The former campaign manager for President Donald Trump, Brad Parscale, said he believes the president should have been more publicly empathetic to those fearful of the outbreak of the novel coronavirus and not emphasize opening the economy.
Appearing in a recorded interview on Fox News’ “The Story” on Tuesday night, Parscale said the slight drop in suburban support in the election, according to exit polls, was due to “the decision on COVID to go for opening the economy versus public empathy.”
“And I think a young family with a young child who were scared to take them back to school wanted to see an empathetic president and an empathetic Republican Party,” Parscale said. “And I think that, and I said this multiple times – and he chose a different path, and I don’t think there’s anything wrong with this, I love him. But like we had a difference on this.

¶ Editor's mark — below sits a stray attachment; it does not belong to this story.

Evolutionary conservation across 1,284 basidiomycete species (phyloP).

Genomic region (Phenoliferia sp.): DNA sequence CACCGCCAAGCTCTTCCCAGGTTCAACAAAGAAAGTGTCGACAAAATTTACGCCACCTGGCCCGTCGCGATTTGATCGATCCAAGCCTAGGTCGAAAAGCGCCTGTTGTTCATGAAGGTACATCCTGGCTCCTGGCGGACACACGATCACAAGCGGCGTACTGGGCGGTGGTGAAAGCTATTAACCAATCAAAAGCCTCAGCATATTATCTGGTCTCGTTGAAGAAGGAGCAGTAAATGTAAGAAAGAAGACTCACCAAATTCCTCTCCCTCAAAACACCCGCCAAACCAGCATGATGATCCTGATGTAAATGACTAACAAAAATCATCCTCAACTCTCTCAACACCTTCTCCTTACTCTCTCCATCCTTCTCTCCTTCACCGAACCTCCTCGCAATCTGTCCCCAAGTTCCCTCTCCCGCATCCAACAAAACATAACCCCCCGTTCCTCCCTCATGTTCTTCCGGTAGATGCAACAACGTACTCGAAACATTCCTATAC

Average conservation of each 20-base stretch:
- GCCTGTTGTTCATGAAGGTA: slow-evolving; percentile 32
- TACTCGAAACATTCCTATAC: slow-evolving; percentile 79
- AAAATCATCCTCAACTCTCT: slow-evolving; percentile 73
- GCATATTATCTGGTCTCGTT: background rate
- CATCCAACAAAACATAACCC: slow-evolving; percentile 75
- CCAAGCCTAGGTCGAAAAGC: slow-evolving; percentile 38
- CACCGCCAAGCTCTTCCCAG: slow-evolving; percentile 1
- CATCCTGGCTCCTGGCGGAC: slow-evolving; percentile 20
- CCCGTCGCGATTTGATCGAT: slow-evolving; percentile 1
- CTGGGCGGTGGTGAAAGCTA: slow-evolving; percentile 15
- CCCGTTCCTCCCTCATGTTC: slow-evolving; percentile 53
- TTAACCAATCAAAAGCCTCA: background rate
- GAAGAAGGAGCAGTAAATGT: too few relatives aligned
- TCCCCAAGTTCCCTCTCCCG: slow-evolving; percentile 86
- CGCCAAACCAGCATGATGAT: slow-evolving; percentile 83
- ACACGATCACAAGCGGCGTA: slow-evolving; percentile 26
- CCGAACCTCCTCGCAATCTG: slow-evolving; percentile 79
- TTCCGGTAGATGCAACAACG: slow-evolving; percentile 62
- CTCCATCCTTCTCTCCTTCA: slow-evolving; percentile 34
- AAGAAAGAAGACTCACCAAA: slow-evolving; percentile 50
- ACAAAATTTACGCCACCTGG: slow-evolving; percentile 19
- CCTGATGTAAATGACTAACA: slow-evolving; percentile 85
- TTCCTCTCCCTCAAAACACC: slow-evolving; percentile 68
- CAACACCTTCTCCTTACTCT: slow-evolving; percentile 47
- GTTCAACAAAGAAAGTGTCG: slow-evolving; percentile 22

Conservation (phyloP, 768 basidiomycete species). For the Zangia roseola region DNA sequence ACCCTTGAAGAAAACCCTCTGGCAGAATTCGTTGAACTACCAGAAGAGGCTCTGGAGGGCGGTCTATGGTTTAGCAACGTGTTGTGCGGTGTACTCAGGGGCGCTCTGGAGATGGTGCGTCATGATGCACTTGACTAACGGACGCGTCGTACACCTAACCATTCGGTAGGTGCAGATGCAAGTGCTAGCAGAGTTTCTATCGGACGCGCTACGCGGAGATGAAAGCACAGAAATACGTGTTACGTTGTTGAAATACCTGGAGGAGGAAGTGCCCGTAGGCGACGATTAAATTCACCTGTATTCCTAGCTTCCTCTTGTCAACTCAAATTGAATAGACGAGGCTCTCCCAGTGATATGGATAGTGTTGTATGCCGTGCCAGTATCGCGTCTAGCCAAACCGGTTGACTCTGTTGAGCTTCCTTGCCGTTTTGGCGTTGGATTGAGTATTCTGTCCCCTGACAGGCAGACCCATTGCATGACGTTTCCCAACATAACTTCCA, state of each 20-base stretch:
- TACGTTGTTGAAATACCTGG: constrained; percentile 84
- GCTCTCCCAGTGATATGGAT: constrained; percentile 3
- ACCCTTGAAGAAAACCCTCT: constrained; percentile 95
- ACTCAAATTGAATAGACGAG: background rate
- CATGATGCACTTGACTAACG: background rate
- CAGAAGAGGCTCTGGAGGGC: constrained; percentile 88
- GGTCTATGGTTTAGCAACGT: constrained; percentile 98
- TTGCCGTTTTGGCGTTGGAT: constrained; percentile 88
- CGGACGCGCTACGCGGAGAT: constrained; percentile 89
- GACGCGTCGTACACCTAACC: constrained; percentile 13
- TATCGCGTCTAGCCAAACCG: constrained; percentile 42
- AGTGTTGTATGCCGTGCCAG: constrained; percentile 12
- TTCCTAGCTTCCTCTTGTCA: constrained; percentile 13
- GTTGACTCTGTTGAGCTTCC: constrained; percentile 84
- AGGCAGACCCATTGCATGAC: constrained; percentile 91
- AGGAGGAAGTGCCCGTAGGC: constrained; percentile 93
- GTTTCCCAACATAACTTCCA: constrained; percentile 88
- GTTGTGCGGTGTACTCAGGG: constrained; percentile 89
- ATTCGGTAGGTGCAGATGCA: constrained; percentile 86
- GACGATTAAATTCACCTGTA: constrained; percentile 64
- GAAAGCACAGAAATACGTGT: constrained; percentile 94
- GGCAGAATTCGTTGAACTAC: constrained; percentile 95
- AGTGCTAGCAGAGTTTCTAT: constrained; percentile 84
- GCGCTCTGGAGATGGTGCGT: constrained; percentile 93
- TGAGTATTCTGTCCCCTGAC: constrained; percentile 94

“I thought we should have public empathy. I think people were scared. I think if he would have been publicly empathetic, he would have won by a landslide. He could have leaned into it, instead of run away from it.”
Parscale was pushed out of the campaign by September, first being demoted in July and then completely removed in the early fall after an incident which resulted in his hospitalization after police were called to his Florida home by his wife who reportedly was fearful he would harm himself.
In the Fox interview, Parscale said he felt he was healthy and blamed the incident on five years of stress associated with the campaign.
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